I can't draw any precise conclusions from this spotty data, but it has certainly reinforced my decision to support both platforms fully. There are probably very few areas where the Mac share is as high as it is in both photography and video. And, the Linux desktop percentage, which is very small but growing, is near zero in those two areas.

--Marc
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danaltick
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« Reply #3 on: January 09, 2007, 06:07:43 AM »

Marc,

If I had to guess, it wouldn't surprise me if a new wave of Windows yuppie/geek users are entering the DSLR market now that prices are becoming affordable.  Most of them probably have no intention of making a career out of it, but I imagine a number of them might be adopting something like II or IIP and learning DAM as well.

Dan
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johnbeardy
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« Reply #4 on: January 09, 2007, 06:32:10 AM »

OK, equating Photoshop users to professionals is not 100% accurate, but I used the number of posts to Adobe's Photoshop and Bridge forums to estimate a 60:40 split in the PC's favour. Since then I've seen this ratio confirmed by Jeff Schewe, with a heavy dose of insider info. I know q a number of PC using pros and I'm sure Ken's article will be a good laugh - didn't he publish his review of the D200 weeks before seeing it? I wonder if he still advocates jpeg?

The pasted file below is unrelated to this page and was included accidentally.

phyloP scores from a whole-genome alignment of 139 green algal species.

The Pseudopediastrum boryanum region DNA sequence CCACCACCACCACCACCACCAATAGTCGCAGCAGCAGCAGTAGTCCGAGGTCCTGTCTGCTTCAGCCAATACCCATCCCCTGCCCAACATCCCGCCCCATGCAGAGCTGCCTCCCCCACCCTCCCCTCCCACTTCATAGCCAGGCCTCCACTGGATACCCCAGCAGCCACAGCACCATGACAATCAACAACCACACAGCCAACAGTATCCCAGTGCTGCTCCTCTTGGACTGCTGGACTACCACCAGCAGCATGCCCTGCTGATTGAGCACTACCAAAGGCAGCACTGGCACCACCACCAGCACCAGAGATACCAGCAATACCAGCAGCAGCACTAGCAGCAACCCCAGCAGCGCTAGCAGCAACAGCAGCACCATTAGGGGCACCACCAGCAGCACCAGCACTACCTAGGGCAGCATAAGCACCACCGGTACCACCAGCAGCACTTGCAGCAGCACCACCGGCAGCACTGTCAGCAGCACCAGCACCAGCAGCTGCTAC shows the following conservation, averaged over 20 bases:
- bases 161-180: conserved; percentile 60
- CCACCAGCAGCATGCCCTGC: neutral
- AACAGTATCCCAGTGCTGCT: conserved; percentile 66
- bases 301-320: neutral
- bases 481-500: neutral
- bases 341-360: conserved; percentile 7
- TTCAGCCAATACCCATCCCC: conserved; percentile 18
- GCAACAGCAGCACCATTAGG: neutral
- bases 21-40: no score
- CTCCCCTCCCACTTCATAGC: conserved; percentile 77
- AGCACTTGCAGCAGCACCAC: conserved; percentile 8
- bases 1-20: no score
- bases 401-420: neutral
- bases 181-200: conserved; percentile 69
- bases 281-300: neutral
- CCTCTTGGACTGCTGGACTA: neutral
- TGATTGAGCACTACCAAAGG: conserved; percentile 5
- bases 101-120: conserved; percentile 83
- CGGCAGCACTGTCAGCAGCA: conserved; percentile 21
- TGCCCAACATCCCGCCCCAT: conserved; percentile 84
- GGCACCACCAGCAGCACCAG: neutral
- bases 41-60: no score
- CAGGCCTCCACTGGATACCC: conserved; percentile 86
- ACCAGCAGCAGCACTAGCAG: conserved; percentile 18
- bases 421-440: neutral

Anyway, I'd shoot for a 60:40 split for "serious photographers", with the 60 rising with new DSLR users.

John
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danaltick
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« Reply #5 on: January 09, 2007, 07:09:38 AM »

Speaking of professional photographers, here's another interesting post by the same guy http://www.kenrockwell.com/tech/pro-not.htm.

Dan
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« Reply #6 on: January 09, 2007, 07:12:47 AM »

Ha ha - I'm actually a CPA equivalent! Talk about a murky past.

John
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Marc Rochkind
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« Reply #7 on: January 09, 2007, 08:54:43 AM »